“Users unwilling to to pay Apple’s Iphone price”
by author uknown
Link to article


Be a Great Fan!

Filed under: Uncategorized — caraeln @ 6:26 am

I think just about everyone has watched a sporting event on TV at one point in their life.  Besides watching the game and players it is hard to ignore the fans in the stadium.  There is the typical fan who enjoys the game by sitting back and eating a hot dog and pop.  On the other hand there is the fan who paints their chest and screams loudly at every call and every point scored during the entire game. In the article, “Be a Better fan,” Catherine New gives six tips to being a better fan and I found them quite interesting.

The first tip is to “Picture the win.”  She suggests picturing the athelete scoring a particular point so that you the fan feel responsible when the player actually does score that point.  The second tip is to “Synchronize your cheers.”   A whole section full of the same wiggle sticks or signs is quite effective.  The third tip is to “Suck it up.”  Doctors have said emergency room visits spike after big games are over because people delay going in to the doctor until the game is complete.  The fourth tip is to “Settle in quick”.  It’s advised not to complain about the stadium your team is playing in.  Players need time to get used to a stadium particularly if it’s new and they will eventually settle in and things will be fine.  The fifth tip is to “Hold your liquor”. Nobody likes a heavy drinker at a game.  These people are rude and obnoxious and don’t deserve the attention they receive.  The sixth and final tip is to “Prepare for battle”.  A really big fan will use all sorts of war and other analogies to describe the game.  Everything becomes really dramatic.

I think these sixth tips are meant to be a little humerous but I believe there is truth in some of them.  For instance, I think it is extremely irresponsible to drink heavily at a game.  There are lots of people around including young children and families who shouldn’t have to deal with a drunk person next to them the entire the game.  It can ruin the mood and excitment for a family and that is just unfair.  I also like the tip about not complaining about the game.  It’s so easy to blame a loss on something such as, “Well this is a newer stadium so that’s why we lost.”  Even though there is some truth to this, a fan should understand the team will eventually get used to the stadium and things will be fine.  One loss is not going to kill anybody.   I think all sporting events can be a lot of fun if all the fans are responsible and are considerate of one another.  I don’t really know if it would be possible for all people to follow these tips, but if people did I think it could improve a lot of sporting events!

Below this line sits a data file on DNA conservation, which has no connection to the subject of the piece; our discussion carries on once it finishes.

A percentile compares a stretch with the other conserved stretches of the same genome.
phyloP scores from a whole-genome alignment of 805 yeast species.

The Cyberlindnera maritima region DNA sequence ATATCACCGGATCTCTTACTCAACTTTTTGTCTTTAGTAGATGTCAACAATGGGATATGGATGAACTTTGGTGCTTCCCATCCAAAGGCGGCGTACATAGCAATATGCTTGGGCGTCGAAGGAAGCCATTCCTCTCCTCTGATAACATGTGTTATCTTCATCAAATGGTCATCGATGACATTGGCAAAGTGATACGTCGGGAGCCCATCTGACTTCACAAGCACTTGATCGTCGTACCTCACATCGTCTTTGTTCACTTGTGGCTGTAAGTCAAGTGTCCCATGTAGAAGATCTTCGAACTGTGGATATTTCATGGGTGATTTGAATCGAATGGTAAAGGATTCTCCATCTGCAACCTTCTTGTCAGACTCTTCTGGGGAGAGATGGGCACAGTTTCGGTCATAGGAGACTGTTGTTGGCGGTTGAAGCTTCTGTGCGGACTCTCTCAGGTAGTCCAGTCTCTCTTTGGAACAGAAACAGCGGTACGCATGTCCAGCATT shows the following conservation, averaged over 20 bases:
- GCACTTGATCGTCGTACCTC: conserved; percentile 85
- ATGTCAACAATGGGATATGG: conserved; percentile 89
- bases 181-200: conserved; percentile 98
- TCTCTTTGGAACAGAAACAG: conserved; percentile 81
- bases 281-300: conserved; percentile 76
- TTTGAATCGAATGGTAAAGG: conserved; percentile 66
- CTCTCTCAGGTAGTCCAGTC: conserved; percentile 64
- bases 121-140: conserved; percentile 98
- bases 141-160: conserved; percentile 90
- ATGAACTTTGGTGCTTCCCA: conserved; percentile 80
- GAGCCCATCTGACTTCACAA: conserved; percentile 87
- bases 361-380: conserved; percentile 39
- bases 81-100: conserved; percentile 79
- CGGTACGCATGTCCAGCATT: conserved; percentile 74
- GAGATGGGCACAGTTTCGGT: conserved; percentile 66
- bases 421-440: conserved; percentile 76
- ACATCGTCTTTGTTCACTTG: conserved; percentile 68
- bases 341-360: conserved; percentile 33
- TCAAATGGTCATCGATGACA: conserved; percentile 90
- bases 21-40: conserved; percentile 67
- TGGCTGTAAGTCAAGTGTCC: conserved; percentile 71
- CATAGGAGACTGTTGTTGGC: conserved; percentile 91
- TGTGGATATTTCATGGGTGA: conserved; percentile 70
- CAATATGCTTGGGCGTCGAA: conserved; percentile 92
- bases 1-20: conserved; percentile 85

“Be a Better Fan”
by Catherine New
Link to article


Alcohol Abuse February 19, 2007

Filed under: Uncategorized — caraeln @ 6:48 am

It’s fair to say most people are farmiliar with the way alcohol effects a person.  And the people who are most effected are children.  A child growing up in a house with two alcoholic parents is a scary and damaging household.  The article, “A Toxic Brew,” describes some of the many effects alcoholism has on children.  Pamela Weintraub says these children experience immense trauma that sticks with them into their adulthood.  These children are more at risk to abuse alcohol and other drugs themselves and to marry a drug abuser.  She explains how often times these parents somewhat ignore their children and forget important events such as their child’s birthday.  These children then grow up feeling that they can’t rust anyone and that eveyone will let them down. These children may also suffer depression and anxiety.  Weintraub explains on of the most difficult things is getting the young adult to realize the actions they’re displaying are a result from their painful past.  She says once they are able to realize this they have a chance to overcome the pain and move forward. 

I found this article interesting but also a little scary.  It really makes me sad to think of the many children right now living in a home where they are unsafe and uncared for by the two people who are supposed ot show them love and support.  It is not their fault their parents made bad choices.  It’s a shame these bad choices will be directly layed on the children who will most likely grow up facing great difficulties because of it.  I also see how this situation would be a vicious cycle.  It’s easy to see a set of alcoholic parents having children who became alcoholics and their children becoming alcoholics and so on.  I don’t necessarely think that evey single child raised by alcoholic parents will be filled with problems, but the possiblity is much higher.  I hope the adults who were children of alcoholics are seeking help for their painful past and turn their lifes around breaking the cycle.

“A Toxic Brew”
by Pamela Weintraub
Link to Article